Things to know

Internships and volunteer work are good ways to get experience. Some employers hire graduates who completed internships in their agency. Employers also look for people who are dedicated and have excellent communication skills.


People interested in becoming mental health counselors can get related experience in many ways. Volunteering at agencies to work with all types of people, working as camp counselors, attending human relations workshops, and developing listening and other communication skills all provide valuable experience. Innovative people are creating their own jobs by expanding counseling to new areas such as, dealing with death and dying in hospitals, or working in industry and crisis centers. Because this can be a stressful occupation, counselor applicants should be stable in their personal life. It is recommended that counselors find a mentor or professional supervisor to whom they can turn to at all times.

Costs to workers

Some workers join professional associations, which may have annual dues.

#modified and combined state and national narrative 2/8/16 lh


Mental health counselors must be licensed by the State of Washington.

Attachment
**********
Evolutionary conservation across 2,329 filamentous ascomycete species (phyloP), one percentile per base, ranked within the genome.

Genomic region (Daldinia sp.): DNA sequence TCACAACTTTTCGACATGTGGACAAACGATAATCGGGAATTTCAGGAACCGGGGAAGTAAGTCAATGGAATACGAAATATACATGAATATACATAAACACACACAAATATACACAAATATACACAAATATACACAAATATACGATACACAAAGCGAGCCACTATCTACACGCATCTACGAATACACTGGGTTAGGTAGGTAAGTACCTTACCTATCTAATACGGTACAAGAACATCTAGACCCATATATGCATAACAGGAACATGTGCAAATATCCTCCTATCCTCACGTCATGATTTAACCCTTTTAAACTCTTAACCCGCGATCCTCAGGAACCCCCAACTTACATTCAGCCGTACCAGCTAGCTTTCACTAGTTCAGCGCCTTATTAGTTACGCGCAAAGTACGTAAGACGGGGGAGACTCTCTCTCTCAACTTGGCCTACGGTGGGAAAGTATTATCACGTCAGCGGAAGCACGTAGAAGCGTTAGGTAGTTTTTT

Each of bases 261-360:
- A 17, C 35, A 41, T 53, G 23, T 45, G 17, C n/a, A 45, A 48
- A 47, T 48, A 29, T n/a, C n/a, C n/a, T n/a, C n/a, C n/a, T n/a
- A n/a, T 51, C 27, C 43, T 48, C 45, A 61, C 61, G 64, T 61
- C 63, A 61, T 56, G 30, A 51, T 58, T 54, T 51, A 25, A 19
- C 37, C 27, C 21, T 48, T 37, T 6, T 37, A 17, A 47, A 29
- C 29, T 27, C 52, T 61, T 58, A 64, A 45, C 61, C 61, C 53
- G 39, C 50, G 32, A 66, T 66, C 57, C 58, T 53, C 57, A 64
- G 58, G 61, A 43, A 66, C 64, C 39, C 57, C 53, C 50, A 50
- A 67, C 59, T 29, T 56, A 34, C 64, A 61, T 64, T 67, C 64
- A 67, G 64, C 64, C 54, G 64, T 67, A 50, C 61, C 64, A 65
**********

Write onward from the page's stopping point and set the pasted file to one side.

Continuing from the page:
Counselors begin as associates and must have a master's degree or doctorate in mental health counseling or behavioral science, or equivalent from an approved school.

For full counselor licensing they must meet the following requirements:

Contact the National Board for Certified Counselors for exam information.

For more information on requirements and fees, contact:

Washington State Department of Health
Health Systems Quality Assurance
Mental Health Program (external link)


Job listings

Listed below are links to job categories from the National Labor Exchange that relate to this career. Once you get a list of jobs, you can view information about individual jobs and find out how to apply. If your job search finds too many openings, or if you wish to search for jobs outside of Washington, you will need to refine your search.

To get a listing of current jobs from the WorkSource system, go to the WorkSource website (external link).


Substance abuse, behavioral disorder, and mental health counselors (SOC 21-1018)

Pay Period
Washington Hourly $15.18 $17.61 $21.60 $27.15 $34.66
Monthly $2,631 $3,052 $3,743 $4,705 $6,007
Yearly $31,570 $36,620 $44,930 $56,480 $72,090
    Bellingham Hourly $13.23 $14.95 $25.69 $29.84 $33.95
Monthly $2,293 $2,591 $4,452 $5,171 $5,884
Yearly $27,517 $31,096 $53,443 $62,059 $70,617
    Bremerton-Silverdale Hourly $14.29 $17.40 $23.83 $29.89 $36.57
Monthly $2,476 $3,015 $4,130 $5,180 $6,338
Yearly $29,739 $36,196 $49,570 $62,175 $76,054
    Clarkston-Lewiston Hourly $23.33 $26.16 $28.91 $35.85 $72.07
Monthly $4,043 $4,534 $5,010 $6,213 $12,490
Yearly $48,532 $54,404 $60,135 $74,580 $149,916
    Kennewick-Richland Hourly $17.47 $20.50 $24.43 $29.96 $36.08
Monthly $3,028 $3,553 $4,234 $5,192 $6,253
Yearly $36,337 $42,651 $50,818 $62,317 $75,039
    Longview Hourly $15.26 $18.38 $22.87 $29.16 $36.48
Monthly $2,645 $3,185 $3,963 $5,053 $6,322